Initially, changes in DNA distribution into ApoBDs were quantified based on ApoBD DNA distribution index (i.e. the number of ApoBDs containing a substantial amount of DNA divided by the number of ApoBDs containing no or very low amounts of DNA). When Jurkat T cells were treated with trovafloxacin to promote apoptopodia-mediated ApoBD formation during apoptosis, the ApoBD DNA distribution index increased significantly (Fig. 3b), indicating an increase in ApoBDs containing a substantial amount of DNA. In contrast, when Jurkat T cells were treated trovafloxacin and GSK 269962 to promote beaded apoptopodia-mediated ApoBD formation, a marked reduction in ApoBD DNA distribution index was observed (Fig. 3b), indicating an increase in ApoBDs containing no or very low amounts of DNA. These observations were also confirmed by confocal microscopy (Supplementary Fig. 1b). It should be noted that similar results were observed when Jurkat T cells were induced to undergo apoptosis by either UV or anti-Fas treatments (Fig. 3b, Supplementary Fig. 1e) and primary mouse thymocytes induced to undergo apoptosis by dexamethasone (Supplementary Fig. 1f), indicating that these changes in DNA distribution in ApoBDs is independent of apoptotic stimulus. Interestingly, the distribution of mitochondria into ApoBDs showed a different trend compared to DNA when the disassembly of apoptotic cells was modulated by pharmacological compounds. Trovafloxacin treatment had no significant effects on the number of ApoBDs containing a substantial amount of mitochondria, whereas a combination of trovafloxacin and GSK 269962 treatment reduced ApoBD mitochondria distribution index, indicating an increase in ApoBDs containing no or very low amounts of mitochondria (Fig. 3b). Collectively, these data suggest that the mechanism used by the cell to undergo apoptotic cell disassembly could alter the distribution of intracellular contents into ApoBDs, and not all intracellular contents are affected to the same extent. It should be noted that these results correlated well with confocal microscopy images of Jurkat T cells stained with both Hoechst 33342 and MitoTracker Green undergoing apoptotic cell disassembly under different conditions as described above (Supplementary Fig. 1b). In addition, it is interesting to note that ApoBDs containing a substantial amount of DNA are often higher in FSC (indicative of size by flow cytometry analysis) and vesicle diameter (by confocal microscopy analysis) compared with ApoBDs containing no or very low amounts of DNA (Fig. 3c and Supplementary Fig. 3a). Moreover, to monitor the co-distribution of both DNA and mitochondria into ApoBDs, Jurkat T cells were stained with a combination of Hoechst 33342 and MitoTracker Green before apoptosis induction, and stained with A5-APC prior to flow cytometry analysis. Interestingly, ApoBDs containing a substantial amount of DNA also harbor more mitochondrial content compared to ApoBDs containing no or very low amounts of DNA (Fig. 3c).
In our recent studies, we have demonstrated that different cell types can generate ApoBDs via different mechanisms. In particular, Jurkat T cells and THP-1 monocytic cells can mediate the formation of ApoBDs via an apoptopodia-dependent or beaded apoptopodia-dependent process, respectively13,15 (Fig. 3a). Therefore, we next monitored the distribution of intracellular contents like DNA and mitochondria into ApoBDs generated by different cell types. ApoBDs generated from Jurkat T cells are more likely to contain a substantial amount of DNA compared to ApoBDs generated from THP-1 monocytes (Fig. 3d). Inversely, ApoBDs generated from THP-1 monocytes are more likely to contain a substantial amount of mitochondria than ApoBDs generated from Jurkat T cells (Fig. 3d). Collectively, these data suggest that ApoBDs are not homogeneous particles, and the levels and types of intracellular contents in ApoBDs could vary between different cell types, possibly due to differences in their mechanism of apoptotic cell disassembly.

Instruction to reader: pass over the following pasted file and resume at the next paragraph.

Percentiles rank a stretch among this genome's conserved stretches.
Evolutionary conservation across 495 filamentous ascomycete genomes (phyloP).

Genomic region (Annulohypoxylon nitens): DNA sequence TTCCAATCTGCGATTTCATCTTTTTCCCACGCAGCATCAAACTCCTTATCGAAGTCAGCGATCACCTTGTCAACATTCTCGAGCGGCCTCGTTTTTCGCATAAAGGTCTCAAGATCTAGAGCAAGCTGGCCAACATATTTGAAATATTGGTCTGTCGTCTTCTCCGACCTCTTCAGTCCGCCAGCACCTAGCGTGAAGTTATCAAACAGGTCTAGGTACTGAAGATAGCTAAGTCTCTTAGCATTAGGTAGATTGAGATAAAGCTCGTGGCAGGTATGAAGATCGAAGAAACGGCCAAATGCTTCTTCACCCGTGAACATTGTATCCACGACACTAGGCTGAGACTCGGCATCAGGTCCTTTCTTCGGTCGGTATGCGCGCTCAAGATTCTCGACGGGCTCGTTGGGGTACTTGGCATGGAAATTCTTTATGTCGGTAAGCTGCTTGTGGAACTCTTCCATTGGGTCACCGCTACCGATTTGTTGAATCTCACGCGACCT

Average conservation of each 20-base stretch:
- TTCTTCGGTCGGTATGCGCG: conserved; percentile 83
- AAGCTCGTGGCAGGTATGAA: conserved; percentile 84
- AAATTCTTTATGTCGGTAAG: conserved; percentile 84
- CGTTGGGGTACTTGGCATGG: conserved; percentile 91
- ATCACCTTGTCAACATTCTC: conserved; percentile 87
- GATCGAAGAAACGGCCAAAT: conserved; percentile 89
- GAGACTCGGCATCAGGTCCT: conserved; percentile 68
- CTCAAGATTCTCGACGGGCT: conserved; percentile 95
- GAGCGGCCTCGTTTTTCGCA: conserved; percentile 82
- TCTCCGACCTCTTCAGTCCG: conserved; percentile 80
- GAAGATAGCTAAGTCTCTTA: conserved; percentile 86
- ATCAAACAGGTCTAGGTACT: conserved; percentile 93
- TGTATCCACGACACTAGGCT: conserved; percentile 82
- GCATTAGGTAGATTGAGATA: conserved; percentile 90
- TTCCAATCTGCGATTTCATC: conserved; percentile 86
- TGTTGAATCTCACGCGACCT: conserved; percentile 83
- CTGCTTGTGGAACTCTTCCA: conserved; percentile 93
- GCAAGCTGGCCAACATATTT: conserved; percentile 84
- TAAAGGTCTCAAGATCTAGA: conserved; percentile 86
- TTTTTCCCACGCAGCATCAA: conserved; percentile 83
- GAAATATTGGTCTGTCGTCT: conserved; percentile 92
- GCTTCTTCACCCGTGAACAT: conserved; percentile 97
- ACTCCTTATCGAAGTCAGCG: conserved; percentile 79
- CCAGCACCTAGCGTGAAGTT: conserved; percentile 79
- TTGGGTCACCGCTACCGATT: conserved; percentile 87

DNA and RNA are not packaged into separate ApoBDs
Previous studies suggested that DNA and RNA are packaged into separate ApoBDs from human HL-60 promyelocytic and MCF-7 breast adenocarcinoma cell lines, with over 90% of ApoBDs containing RNA having no detectable DNA, and vice versa as determined by confocal microscopy22. To examine whether DNA and RNA are indeed selectively packaged into different ApoBDs by flow cytometry, we first established a method to monitor the distribution of RNA into ApoBDs. Jurkat T cells were stained with SYTO RNAselect to monitor the localization of RNA prior to apoptosis induction23. ApoBDs containing a substantial amount of RNA, or ApoBDs containing no or very low amounts of RNA, were identified by the electronic gating strategy as shown in Supplementary Fig. 4. Localization of RNA into membrane blebs and ApoBDs according to SYTO RNAselect staining was also validated by confocal microscopy (Supplementary Figs 1d and 2c). To determine the co-distribution of RNA and DNA into ApoBDs, Jurkat T cells were stained with a combination of Hoechst 33342 and SYTO RNAselect prior to apoptosis induction, and stained with A5-APC to identify ApoBDs in the sample (see electronic gating strategy in Fig. 4a). Utilizing this approach, 80~90% of Jurkat T cell-derived ApoBDs were found to contain a substantial amount of RNA (Fig. 4b). Interestingly, around 20% of ApoBDs containing a substantial amount of RNA were found to harbor a substantial amount of DNA, whereas around 80% of ApoBDs containing a substantial amount of DNA had a substantial amount of RNA (Fig. 4b). It is worth noting that promoting ApoBDs formation through an apoptopodia-dependent mechanism (i.e. trovafloxacin treatment) increased the percentage of RNA+ ApoBDs and DNA+ RNA+ ApoBDs, whereas promoting ApoBDs formation through a beaded-apoptopodia-dependent mechanism (i.e. trovafloxacin and GSK 269962 treatment) reduced the percentage of RNA+ ApoBDs and DNA+ RNA+ ApoBDs (Fig. 4c and d). The co-distribution of DNA and RNA into ApoBDs was also examined using HL-60 cells and separate packaging of DNA and RNA into ApoBDs was not observed (Supplementary Fig. 5).